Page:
Another regulator said volatile commodities markets were a cause for concern, as bearish sentiment becomes more entrenched in the financial system.
Commodity market volatility could have a “disproportionately large macroeconomic impact” and spill over to the broader financial markets, said Klaas Knot, chair of the Financial Stability Board and president of the Netherlands’ Central Bank.
“We have seen in March that very volatile commodity prices may give rise to financial strains – through large margin calls, leveraged positions and concentrated exposures,” he said last week at the International Swaps and Derivatives Association’s annual general meeting.
Knot referenced the London Metal Exchange, which in March was caught flat-footed by a spike in nickel prices that led the exchange to take the unprecedented step of cancelling almost $4bn in trades. The LME is still reeling from the ensuing uproar from traders who were long nickel and lost an estimated $1.3bn of returns.
Knot’s comments come as other regulators and European authorities have also chimed in on the nickel crisis.
The chair of the European Securities and Markets Authority, Verena Ross said the nickel saga served as a “wake-up call”.
“It reminded us that in certain situations, market volatility can quickly turn into a problem to maintain orderly markets,” she said at the ISDA event.
As the Financial Conduct Authority along with the Bank of England and the Prudential Regulation Authority probe the LME’s March conduct, the exchange maintains it did not fully realise the extent of Chinese stainless steel producer Tsingshan Holding Group’s short positions, which caused a short squeeze.
READ In shock U-turn, London Metal Exchange says CEO Chamberlain to remain in post
The LME has told Financial News it had “limited visibility” of over-the-counter contracts, and that attempts to improve that were met with limited support. Many of Tsingshan’s short contracts were not traded on the LME but through contracts with banks such as JPMorgan, Standard Chartered and BNP Paribas.
The LME is now trying to address this issue. On 13 May, the LME put out a proposal to further enhance its visibility of OTC markets, first by revising reporting requirements for physically deliverable contracts, and in the long term by establishing an OTC position reporting framework.
The proposed changes would not be limited to nickel but a host of other metals traded on the exchange. The notice said the framework would “assist in improving future market transparency and stability”.
Regulators themselves are keen to increase market transparency throughout commodities. Lack of transparency in OTC markets for financial instruments was a major cause of the 2008 financial crisis. They are trying not to make the same mistake.
“We need to look at measures that would improve the transparency in these markets and would enable market participants and regulators to identify risks and maintain orderly markets,” said Ross.
Volatility risks abound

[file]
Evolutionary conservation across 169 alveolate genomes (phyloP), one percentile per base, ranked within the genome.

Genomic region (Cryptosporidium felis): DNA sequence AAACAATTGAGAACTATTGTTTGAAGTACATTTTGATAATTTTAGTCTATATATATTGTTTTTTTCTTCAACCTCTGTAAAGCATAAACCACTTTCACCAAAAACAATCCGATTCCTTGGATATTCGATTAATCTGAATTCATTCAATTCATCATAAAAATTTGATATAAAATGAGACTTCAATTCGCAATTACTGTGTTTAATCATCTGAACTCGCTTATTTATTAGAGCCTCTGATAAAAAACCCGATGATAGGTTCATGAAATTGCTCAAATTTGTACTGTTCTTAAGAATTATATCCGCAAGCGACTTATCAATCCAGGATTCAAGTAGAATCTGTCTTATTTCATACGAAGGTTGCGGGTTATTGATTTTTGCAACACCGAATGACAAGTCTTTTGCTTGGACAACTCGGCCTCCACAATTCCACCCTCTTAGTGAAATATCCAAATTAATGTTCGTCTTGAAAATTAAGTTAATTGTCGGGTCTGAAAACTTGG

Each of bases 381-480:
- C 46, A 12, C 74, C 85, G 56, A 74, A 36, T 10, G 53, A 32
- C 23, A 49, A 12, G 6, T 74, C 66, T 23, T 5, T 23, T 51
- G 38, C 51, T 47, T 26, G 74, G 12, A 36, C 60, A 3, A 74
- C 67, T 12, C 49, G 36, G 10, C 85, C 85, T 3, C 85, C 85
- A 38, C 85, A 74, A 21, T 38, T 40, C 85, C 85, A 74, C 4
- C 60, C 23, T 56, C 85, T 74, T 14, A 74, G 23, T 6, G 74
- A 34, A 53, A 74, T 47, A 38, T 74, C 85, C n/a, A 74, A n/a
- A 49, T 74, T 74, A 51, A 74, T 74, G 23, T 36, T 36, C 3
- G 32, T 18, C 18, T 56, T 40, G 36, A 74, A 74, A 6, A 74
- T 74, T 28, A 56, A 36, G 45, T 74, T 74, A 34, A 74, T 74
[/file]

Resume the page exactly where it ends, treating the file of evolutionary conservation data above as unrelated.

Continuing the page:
Nickel is not alone in suffering high volatility. Metals markets are facing a crisis, according to analysts at Goldman Sachs. The metals market is “caught between a wall of bearish Chinese sentiment, largely unimpeded Russian exports and a broad risk-off move in macro assets”, the bank said in a 15 May note.
Prior to the trading halt and cancellation, the LME had already hiked margin requirements, the amount of collateral needed to buy/hold a contract, for nickel and aluminium. As a response to the nickel saga, the LME said it could go further by ending the ability to net initial margin positions as the exchange attempts to regain confidence from market participants.
“There are a number of lessons to learn from all of that. One of those is the dangers of having large short positions and the possibility of a short squeeze. That’s not a new lesson but occasionally we forget that one,” Edwin Schooling Latter, director of market and wholesale policy at the FCA, said on 11 May.
READ AQR to review LME ties as exchange sees funds’ nickel positions plunge 30%
The catalyst that cancelled transactions and suspended trading for a week in March on the LME was short positions held by Tsingshan. It held at least 150,000 tonnes of the metal short, more than what was available in LME warehouses. As nickel prices surged, Tsingshan needed to buy long positions to hedge its risk, causing prices to go up in what’s known as a short squeeze.
Schooling Latter added: “It was a reminder of the importance and the value of trading halts. It was a reminder of the fundamental importance of having robust initial margin standards; mechanism to collect new margin.”
Knot from the FSB added his concerns around market transparency do not end in the commodity markets, and that similar issues also plague cryptoassets.
“Concerns about the opacity of commodity markets, hidden leverage and the incomplete picture we have of cryptoasset markets underline the need to strengthen this foundation [of transparency]. Many of the issues in commodity and cryptoasset markets are about the interconnection of these markets with the rest of the financial system,” said Knot.
Crypto markets are continuing to reel as the collapse of a single stable coin caused shockwaves throughout the entire asset class.
To contact the author of this story with feedback or news, email Jeremy Chan